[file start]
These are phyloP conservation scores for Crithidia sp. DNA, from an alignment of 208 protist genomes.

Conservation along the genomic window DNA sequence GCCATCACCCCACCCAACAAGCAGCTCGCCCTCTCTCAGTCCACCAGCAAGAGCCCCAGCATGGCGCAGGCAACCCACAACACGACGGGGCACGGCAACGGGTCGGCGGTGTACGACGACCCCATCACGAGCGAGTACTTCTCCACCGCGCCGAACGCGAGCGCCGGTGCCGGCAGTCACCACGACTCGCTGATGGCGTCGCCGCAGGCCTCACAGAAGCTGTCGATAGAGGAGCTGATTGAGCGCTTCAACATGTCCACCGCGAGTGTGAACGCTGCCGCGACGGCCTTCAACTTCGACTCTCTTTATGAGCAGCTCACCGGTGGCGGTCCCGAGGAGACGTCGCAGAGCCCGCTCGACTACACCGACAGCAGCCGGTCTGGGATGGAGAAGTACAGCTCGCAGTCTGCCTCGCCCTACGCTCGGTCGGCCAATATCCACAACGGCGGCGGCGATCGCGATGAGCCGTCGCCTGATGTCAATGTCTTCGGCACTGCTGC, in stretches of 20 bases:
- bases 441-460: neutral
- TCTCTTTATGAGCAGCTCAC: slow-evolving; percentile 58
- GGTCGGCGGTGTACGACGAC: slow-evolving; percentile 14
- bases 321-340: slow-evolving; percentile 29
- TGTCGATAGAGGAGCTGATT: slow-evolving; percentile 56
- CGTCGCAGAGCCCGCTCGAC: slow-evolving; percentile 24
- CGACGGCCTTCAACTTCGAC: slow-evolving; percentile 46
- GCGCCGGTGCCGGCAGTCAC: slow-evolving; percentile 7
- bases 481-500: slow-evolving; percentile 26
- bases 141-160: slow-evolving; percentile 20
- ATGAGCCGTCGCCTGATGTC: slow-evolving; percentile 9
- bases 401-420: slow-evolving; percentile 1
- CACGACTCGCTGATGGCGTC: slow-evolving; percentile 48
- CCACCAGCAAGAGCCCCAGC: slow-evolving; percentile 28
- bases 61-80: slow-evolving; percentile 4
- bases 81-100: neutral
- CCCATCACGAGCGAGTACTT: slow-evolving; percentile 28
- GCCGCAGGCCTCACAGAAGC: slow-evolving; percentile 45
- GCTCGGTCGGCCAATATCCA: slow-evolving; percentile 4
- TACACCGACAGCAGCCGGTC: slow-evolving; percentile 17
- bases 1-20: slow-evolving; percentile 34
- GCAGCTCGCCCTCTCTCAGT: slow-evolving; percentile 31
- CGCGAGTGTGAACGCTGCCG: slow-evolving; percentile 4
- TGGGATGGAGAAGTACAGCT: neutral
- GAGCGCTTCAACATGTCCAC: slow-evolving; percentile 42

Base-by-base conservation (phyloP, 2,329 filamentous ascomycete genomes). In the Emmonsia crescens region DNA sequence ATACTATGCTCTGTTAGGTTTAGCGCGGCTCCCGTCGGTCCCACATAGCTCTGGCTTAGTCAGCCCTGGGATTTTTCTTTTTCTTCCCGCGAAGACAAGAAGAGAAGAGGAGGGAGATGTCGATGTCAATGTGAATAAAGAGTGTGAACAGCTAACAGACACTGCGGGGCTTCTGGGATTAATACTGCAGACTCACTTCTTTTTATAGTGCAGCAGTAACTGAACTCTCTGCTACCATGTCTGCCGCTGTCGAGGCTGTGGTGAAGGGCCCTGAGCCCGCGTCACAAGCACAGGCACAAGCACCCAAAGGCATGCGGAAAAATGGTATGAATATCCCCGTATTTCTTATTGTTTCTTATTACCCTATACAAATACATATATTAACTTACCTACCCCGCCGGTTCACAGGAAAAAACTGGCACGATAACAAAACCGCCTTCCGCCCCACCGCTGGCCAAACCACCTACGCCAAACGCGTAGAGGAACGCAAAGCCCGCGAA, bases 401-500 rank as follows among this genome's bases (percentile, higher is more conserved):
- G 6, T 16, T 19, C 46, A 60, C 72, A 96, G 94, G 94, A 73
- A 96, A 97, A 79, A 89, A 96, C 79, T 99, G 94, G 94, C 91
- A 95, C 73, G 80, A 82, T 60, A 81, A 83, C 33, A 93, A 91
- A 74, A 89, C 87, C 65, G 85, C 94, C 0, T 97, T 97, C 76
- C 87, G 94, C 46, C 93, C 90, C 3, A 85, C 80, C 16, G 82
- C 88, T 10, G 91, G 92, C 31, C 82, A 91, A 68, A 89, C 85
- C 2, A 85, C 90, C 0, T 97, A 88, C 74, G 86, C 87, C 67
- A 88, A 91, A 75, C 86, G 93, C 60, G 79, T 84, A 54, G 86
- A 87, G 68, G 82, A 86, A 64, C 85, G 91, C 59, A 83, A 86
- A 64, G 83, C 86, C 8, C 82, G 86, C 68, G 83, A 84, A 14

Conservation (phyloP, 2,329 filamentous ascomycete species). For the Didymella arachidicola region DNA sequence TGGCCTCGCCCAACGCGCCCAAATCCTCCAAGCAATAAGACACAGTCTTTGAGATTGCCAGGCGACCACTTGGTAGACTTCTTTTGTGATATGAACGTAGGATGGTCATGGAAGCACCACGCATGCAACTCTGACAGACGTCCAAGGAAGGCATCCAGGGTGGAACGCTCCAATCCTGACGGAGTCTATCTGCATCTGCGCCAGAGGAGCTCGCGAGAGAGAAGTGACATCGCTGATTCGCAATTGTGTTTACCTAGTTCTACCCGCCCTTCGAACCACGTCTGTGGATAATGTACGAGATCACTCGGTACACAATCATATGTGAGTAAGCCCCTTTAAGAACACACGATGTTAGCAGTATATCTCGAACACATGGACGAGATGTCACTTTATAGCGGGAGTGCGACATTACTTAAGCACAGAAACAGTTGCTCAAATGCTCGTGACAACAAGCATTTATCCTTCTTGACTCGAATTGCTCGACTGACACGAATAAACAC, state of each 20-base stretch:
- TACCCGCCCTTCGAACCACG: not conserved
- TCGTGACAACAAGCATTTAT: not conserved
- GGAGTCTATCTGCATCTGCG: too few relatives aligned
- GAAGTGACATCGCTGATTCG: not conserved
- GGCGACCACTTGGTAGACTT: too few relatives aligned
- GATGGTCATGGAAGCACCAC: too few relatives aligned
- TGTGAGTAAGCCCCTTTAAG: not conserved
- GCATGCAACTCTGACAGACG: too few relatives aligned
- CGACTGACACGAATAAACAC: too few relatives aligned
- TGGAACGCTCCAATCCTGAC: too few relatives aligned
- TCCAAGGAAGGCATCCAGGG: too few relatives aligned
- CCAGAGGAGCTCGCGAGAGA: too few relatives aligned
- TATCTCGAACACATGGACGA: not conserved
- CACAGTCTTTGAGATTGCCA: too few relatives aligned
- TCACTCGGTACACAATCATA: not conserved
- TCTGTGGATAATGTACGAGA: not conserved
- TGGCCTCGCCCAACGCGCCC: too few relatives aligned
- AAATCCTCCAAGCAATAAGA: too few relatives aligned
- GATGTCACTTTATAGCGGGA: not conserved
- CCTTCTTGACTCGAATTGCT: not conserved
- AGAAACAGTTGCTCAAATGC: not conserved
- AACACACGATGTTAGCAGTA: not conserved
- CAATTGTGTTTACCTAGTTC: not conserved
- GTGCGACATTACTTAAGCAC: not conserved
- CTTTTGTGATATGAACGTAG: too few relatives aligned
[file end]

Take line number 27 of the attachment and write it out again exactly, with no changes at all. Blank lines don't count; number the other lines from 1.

- GAGCGCTTCAACATGTCCAC: slow-evolving; percentile 42